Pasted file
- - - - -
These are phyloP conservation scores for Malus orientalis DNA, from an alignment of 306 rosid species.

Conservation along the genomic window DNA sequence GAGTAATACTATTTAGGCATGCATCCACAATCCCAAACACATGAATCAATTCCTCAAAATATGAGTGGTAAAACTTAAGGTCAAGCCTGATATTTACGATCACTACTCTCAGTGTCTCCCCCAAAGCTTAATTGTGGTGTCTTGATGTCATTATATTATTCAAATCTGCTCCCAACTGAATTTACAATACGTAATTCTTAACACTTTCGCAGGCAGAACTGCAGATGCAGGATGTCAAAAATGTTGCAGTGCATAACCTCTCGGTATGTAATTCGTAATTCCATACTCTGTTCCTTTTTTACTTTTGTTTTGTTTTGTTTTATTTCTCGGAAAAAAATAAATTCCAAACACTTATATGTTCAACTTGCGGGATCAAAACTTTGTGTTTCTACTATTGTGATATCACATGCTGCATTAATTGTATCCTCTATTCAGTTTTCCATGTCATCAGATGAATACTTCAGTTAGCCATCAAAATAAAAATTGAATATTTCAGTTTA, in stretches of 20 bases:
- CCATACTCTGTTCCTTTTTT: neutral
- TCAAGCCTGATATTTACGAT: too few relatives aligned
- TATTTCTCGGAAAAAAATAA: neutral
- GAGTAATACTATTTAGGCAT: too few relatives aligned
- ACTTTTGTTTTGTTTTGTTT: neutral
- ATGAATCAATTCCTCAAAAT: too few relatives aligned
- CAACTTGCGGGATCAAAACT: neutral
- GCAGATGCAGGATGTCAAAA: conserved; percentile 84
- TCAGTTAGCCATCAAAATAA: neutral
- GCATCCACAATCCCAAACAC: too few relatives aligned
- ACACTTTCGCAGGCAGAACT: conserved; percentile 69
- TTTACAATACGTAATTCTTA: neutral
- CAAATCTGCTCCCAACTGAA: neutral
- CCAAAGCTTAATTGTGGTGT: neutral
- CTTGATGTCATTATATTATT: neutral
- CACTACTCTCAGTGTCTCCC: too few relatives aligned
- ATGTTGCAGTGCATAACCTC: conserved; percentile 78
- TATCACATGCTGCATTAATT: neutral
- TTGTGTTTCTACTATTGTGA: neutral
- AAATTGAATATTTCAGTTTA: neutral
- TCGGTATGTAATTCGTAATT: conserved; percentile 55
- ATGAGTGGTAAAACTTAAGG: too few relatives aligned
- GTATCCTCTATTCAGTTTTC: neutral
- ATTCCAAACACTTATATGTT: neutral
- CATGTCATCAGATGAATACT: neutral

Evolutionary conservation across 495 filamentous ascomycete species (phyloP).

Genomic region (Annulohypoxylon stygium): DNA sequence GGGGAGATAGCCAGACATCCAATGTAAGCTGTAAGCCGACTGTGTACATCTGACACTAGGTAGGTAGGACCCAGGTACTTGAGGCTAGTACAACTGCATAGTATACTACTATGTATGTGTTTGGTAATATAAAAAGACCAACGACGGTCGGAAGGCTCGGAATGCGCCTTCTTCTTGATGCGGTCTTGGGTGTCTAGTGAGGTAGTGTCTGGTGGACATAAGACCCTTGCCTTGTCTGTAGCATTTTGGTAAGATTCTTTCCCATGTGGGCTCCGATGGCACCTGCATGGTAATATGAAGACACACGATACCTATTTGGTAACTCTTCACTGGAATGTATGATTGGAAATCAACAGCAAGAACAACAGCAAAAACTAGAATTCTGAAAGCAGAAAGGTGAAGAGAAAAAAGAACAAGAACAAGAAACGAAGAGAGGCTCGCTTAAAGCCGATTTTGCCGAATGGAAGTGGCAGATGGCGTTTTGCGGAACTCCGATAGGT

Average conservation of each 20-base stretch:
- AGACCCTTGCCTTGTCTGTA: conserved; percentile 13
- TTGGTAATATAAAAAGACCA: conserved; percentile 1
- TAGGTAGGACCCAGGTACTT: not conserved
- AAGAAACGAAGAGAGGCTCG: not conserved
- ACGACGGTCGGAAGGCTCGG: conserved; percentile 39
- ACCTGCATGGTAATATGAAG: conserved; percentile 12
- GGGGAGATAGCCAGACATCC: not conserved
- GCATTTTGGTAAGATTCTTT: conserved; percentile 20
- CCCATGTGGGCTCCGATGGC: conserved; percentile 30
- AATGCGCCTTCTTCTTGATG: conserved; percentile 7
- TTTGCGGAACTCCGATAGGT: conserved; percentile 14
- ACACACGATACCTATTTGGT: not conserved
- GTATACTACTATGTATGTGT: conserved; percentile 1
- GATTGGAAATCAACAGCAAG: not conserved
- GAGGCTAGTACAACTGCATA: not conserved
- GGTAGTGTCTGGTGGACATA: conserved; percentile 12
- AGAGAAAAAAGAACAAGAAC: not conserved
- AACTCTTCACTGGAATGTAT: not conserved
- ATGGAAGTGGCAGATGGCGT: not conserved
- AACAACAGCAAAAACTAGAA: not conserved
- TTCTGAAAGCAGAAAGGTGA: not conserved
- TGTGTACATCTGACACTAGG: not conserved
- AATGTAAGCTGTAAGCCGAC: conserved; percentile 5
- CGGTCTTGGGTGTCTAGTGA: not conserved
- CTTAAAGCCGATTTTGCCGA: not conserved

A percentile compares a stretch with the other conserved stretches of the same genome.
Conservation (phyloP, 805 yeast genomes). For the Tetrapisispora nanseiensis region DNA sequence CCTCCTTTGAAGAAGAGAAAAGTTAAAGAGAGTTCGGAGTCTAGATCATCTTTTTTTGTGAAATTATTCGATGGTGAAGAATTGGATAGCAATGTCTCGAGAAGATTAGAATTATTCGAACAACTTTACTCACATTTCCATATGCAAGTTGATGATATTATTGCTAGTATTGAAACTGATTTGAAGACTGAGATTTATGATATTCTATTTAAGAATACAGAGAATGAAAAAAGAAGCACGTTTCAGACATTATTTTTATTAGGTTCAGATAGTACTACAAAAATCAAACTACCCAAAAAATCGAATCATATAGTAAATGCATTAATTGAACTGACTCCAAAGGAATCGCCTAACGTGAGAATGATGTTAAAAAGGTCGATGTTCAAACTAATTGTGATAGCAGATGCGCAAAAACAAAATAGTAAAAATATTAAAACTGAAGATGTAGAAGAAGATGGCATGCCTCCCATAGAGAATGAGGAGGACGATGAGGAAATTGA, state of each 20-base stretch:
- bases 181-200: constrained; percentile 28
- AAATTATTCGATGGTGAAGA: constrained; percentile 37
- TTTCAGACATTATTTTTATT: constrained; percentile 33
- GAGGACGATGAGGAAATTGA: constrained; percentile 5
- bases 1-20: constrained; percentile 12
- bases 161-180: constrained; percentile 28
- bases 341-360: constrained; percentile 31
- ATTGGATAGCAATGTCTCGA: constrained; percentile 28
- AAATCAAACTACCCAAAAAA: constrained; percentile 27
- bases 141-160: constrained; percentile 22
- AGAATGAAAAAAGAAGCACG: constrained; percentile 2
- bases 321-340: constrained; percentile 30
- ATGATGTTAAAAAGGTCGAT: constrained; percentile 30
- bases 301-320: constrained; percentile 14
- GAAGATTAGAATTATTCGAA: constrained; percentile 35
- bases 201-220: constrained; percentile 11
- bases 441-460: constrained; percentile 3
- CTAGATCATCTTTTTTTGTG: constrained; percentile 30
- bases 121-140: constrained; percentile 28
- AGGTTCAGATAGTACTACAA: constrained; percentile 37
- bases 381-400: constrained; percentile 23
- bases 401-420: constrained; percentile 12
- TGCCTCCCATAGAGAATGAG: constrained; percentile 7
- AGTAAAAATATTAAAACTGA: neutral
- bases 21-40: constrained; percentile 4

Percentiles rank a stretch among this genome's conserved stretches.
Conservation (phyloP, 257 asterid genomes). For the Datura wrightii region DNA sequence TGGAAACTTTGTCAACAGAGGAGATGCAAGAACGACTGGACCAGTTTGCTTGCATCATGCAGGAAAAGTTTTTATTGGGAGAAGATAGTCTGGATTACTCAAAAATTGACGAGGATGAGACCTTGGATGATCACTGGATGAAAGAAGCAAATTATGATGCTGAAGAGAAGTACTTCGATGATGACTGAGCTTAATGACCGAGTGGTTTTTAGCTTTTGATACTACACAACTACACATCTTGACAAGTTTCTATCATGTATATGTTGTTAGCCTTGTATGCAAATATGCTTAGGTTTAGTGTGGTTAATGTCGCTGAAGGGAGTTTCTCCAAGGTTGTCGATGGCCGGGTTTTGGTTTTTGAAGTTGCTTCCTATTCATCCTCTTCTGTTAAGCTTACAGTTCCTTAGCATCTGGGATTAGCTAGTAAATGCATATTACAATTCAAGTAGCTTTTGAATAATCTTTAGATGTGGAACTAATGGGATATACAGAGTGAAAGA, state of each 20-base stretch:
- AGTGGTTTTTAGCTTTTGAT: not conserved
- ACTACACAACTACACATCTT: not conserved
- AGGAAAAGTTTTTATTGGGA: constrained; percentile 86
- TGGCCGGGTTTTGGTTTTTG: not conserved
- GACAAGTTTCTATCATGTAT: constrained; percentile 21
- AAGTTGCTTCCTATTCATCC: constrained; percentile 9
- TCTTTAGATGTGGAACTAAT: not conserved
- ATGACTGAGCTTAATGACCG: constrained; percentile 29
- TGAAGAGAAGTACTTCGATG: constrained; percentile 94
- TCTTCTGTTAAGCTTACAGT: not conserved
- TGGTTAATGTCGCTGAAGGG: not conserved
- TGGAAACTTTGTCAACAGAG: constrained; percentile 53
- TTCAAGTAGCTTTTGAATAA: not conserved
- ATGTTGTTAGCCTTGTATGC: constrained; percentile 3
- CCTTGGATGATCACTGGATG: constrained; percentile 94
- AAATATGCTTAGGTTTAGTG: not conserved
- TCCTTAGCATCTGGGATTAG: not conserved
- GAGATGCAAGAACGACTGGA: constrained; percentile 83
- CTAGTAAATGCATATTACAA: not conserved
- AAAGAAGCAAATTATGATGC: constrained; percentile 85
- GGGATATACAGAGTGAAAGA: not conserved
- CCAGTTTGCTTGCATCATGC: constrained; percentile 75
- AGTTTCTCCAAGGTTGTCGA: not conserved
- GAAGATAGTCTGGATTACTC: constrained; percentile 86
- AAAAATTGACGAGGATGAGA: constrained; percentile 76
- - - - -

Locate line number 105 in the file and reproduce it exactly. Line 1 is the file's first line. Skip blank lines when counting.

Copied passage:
- GGGATATACAGAGTGAAAGA: not conserved